The use of online training before face-to-face training was very useful to get people up to a similar level of understanding. Additionally, having senior leaders champion the activities was very powerful for getting engagement from participants. 

     

    We have put together a full blog post on the lessons learned during this programme. Click the image below to read the post.

    Voices of the Programme: A quote from each country

    "It was very educational and rewarding. The sessions helped us identify real problems and provided tools through which proper analysis and risks should be evaluated among other things."
    Anguilla
    "It was really refreshing to undertake this training session. I have learnt so many concepts and tools that can help me improve the quality of my work and my decision making capacity. I am grateful for the knowledge gain and I am eager to share it with colleagues."
    Antigua and Barbuda
    "It was enjoyable and although it was intense, it created a thirst for more knowledge in the areas and a desire to put the knowledge into practice"
    Barbados
    "The programme is a very effective one. It also comes with very high standards and tried and proven information."
    Belize
    "It gave me an insight of the importance of evaluation projects/programmes from inception in order to detect issues and prevent over spending. The aspect of monitoring… was very useful to me."
    British Virgin Islands
    The program has injected an important element into government’s operation that should make it effective, accountable, flexible and responsive. This is made possible by the tools and models trained."
    Cayman Islands
    "I learnt immensely from the facilitators who all seemed well versed in their areas of delivery- I believe all aspect of work in the public sector should have the structured approach that was taught during the exercises."
    Dominica
    "The training was truly an eye opener and very timely from Grenada's point of view and it captured a very wide cross section of the public service."
    Grenada
    "I do believe that this training was a wonderful experience. It created an environment for the exchange of ideas and the airing of problems that plague our society. It also allowed officers to provide solutions to those problems. Good Job!"
    Guyana
    "This program is very important for civil servants. I think that from this training we will be able to implement what we have learned and so we can deposit our little stone for the advancement of our dear country"
    Haiti
    "I must reiterate the importance and significance of this initiative. The usefulness of the initiative was to have varying practitioners around the table to have meaningful discussion and perspectives. Thanks again for the training."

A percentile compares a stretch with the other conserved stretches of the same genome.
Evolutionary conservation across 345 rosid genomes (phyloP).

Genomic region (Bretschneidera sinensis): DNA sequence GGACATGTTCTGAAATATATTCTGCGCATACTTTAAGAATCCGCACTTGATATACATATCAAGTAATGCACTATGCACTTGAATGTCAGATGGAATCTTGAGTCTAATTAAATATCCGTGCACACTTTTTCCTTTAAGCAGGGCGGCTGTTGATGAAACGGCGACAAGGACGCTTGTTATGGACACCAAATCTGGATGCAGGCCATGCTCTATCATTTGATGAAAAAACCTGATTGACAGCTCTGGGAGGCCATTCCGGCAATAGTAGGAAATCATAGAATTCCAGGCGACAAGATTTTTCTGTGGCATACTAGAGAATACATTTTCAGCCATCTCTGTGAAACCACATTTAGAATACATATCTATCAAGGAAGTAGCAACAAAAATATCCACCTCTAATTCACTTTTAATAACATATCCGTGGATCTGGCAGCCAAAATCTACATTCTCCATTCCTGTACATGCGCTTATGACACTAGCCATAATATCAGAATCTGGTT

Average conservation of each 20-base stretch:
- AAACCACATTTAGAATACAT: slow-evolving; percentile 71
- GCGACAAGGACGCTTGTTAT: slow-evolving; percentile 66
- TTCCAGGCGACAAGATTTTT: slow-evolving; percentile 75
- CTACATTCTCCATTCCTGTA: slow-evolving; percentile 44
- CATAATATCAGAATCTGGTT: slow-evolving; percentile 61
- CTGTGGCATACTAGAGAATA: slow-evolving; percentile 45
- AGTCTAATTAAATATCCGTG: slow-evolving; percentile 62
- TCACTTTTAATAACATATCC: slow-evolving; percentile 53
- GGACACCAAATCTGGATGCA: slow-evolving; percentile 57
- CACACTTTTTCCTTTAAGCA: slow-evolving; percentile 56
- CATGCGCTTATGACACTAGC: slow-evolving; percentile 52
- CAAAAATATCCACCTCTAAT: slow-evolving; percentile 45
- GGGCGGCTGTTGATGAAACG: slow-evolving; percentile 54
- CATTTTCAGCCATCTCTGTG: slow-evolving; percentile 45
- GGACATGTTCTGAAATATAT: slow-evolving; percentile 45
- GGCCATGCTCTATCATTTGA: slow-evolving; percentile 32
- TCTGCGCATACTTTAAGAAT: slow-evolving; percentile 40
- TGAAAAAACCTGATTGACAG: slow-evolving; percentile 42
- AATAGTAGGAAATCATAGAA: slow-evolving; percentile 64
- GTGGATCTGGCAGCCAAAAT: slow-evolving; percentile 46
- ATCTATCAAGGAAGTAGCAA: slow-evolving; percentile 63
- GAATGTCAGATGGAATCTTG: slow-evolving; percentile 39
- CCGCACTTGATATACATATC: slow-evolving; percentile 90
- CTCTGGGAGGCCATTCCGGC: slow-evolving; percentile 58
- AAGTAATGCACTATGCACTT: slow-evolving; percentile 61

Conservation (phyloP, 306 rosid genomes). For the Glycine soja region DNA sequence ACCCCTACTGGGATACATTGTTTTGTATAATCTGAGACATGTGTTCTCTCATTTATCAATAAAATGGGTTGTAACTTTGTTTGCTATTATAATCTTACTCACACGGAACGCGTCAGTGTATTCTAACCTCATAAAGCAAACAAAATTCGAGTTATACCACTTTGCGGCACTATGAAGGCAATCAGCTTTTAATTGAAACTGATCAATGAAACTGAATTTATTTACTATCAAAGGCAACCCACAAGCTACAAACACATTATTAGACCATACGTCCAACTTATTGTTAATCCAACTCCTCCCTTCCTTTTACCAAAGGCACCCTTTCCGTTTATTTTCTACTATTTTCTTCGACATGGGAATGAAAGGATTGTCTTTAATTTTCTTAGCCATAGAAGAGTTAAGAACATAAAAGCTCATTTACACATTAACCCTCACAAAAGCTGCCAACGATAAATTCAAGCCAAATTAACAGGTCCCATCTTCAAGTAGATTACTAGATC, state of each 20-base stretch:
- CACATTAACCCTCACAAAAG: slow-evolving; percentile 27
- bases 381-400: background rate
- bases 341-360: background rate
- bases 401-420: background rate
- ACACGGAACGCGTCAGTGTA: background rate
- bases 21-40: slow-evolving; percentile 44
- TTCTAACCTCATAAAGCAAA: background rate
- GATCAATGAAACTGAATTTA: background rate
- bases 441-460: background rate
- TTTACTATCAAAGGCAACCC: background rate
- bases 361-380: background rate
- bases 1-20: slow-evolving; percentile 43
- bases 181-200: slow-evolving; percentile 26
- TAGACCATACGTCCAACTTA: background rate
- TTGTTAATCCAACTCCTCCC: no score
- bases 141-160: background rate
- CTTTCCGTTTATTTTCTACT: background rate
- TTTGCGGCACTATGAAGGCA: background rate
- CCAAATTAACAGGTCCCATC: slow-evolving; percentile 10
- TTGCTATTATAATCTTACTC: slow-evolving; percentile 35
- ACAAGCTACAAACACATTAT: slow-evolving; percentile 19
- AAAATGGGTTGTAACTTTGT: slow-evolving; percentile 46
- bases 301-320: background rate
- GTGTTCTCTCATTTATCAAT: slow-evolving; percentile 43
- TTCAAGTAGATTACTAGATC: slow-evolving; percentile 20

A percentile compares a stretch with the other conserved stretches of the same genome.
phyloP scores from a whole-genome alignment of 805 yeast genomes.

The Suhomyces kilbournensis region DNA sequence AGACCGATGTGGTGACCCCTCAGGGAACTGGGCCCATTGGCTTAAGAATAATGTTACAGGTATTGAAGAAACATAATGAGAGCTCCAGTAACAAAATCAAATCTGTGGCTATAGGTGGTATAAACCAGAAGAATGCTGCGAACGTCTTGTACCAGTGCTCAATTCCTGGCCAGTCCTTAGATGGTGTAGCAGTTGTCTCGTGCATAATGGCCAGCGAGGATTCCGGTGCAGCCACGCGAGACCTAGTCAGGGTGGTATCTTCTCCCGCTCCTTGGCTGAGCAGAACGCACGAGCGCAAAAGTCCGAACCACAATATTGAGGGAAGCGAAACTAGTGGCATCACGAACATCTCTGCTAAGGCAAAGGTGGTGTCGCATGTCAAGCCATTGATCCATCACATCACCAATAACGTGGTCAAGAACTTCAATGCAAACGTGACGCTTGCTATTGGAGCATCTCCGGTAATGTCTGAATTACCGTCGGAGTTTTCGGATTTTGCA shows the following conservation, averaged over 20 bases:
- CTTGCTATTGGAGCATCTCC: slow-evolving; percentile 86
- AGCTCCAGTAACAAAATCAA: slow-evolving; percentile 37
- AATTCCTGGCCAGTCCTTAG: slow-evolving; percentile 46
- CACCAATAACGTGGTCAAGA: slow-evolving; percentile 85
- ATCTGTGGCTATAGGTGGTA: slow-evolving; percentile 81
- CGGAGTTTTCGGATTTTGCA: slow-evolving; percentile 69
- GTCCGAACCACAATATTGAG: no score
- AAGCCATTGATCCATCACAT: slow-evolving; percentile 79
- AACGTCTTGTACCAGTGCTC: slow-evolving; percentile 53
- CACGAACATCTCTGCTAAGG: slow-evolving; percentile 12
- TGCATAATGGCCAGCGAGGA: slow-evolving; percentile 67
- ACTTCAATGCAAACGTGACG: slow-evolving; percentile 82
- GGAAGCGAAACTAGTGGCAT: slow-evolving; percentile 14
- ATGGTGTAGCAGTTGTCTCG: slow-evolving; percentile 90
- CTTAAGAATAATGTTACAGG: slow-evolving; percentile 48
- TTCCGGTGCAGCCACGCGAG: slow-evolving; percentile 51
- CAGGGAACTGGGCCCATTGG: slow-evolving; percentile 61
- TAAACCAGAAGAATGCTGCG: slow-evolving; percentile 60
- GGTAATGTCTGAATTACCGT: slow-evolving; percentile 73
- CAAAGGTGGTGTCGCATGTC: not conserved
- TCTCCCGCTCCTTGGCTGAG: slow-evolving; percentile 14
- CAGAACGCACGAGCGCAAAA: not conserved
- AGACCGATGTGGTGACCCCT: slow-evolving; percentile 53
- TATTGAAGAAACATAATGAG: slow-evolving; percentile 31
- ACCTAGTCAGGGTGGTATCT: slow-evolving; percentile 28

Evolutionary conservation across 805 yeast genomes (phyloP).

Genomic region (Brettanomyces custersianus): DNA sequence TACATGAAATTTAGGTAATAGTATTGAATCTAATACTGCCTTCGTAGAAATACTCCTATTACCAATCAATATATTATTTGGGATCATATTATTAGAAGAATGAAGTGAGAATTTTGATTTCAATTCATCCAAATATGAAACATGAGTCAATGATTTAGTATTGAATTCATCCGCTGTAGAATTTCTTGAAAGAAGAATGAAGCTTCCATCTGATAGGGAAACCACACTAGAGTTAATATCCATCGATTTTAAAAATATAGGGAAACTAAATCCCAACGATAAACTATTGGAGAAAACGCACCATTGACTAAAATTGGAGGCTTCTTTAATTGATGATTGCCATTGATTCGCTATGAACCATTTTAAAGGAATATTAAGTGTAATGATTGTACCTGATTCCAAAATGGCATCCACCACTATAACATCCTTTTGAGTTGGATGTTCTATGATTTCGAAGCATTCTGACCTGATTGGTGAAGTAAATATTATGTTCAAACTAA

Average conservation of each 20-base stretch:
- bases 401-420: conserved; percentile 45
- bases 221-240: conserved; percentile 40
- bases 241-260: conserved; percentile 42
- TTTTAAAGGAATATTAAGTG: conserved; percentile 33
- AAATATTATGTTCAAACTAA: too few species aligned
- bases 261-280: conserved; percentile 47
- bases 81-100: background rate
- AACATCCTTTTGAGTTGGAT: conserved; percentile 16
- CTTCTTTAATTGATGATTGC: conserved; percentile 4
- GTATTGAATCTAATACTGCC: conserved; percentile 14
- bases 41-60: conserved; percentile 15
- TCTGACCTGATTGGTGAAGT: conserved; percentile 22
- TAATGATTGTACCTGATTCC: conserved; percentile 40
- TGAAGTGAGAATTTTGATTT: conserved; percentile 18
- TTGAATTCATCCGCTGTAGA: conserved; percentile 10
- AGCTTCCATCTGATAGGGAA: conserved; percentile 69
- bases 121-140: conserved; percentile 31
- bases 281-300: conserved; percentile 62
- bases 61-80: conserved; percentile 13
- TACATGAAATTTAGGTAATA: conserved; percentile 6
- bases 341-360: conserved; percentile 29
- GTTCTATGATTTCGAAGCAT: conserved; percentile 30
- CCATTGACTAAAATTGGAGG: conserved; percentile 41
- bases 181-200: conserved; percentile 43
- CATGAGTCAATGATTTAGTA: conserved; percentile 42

Jamaica
    "Very deep appreciation for the wealth of knowledge shared by the facilitators. Encouraged by the experience shared by the local participants who have done significant work with the various aspects of projects ranging from report writing to monitoring and evaluation."
    Monserrat
    "Training was practical and applicable. It helped strengthened the need for better project planning, and highlighted the challenges faced in the implementation of projects and the need for finding workable solutions"
    St Lucia
    "I had fun first. The group dynamics were great to bring out different ideas while the facilitator was excellent at getting the point across. Content was great and I really cannot wait to implement on my return to my work place."
    St Kitts and Nevis
    "The training was helpful to me in more ways than one. I think it should continue and be offered to more individuals since it would not only help with the development of one’s personal skills but also the development of the government service."
    St Vincent and the Grenadines
    "It was like given us a brighter and bigger world perspective again, with out of the box thinking and problem solving that we as government officials often forget in time and procedures and challenges we meet."
    Suriname
    "I found the training and the facilitators to be of high standard and great value. If these principles are generally accepted, then they should be affirmed and chartered at the highest levels of government and supported and affirmed throughout the public sector as the new, normal and standard way of operating."
    The Bahamas
    "This training programme was perhaps the most impactful and enjoyable training that I have ever received, thus far, while working in the country's public service. Thank you for taking the time to share the knowledge and approaches with us."
    Trinidad and Tobago
    "This programme has rejuvenated me and gives me the opportunity to truly think outside the box and stretched me. I am already passionate about what I do but I am more motivated"
    Turks and Caicos Islands
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  • Alumni spotlight: Marcel Botelho leads COVID-19 responses in Brazil

    27 July 2020
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    Marcel Botelho on COVID19 panel

    Professor Marcel do Nascimento BotelhoThis month we catch up with Professor Marcel do Nascimento Botelho, who undertook a PhD with CIDT back in 2003. This was made possible through a DFID-funded partnership between CIDT, University of Wolverhampton and the Federal Rural University of Amazonia (Portuguese: Universidade Federal Rural da Amazônia, UFRA) a Brazilian public University located in Belem, Pará state, Brazil.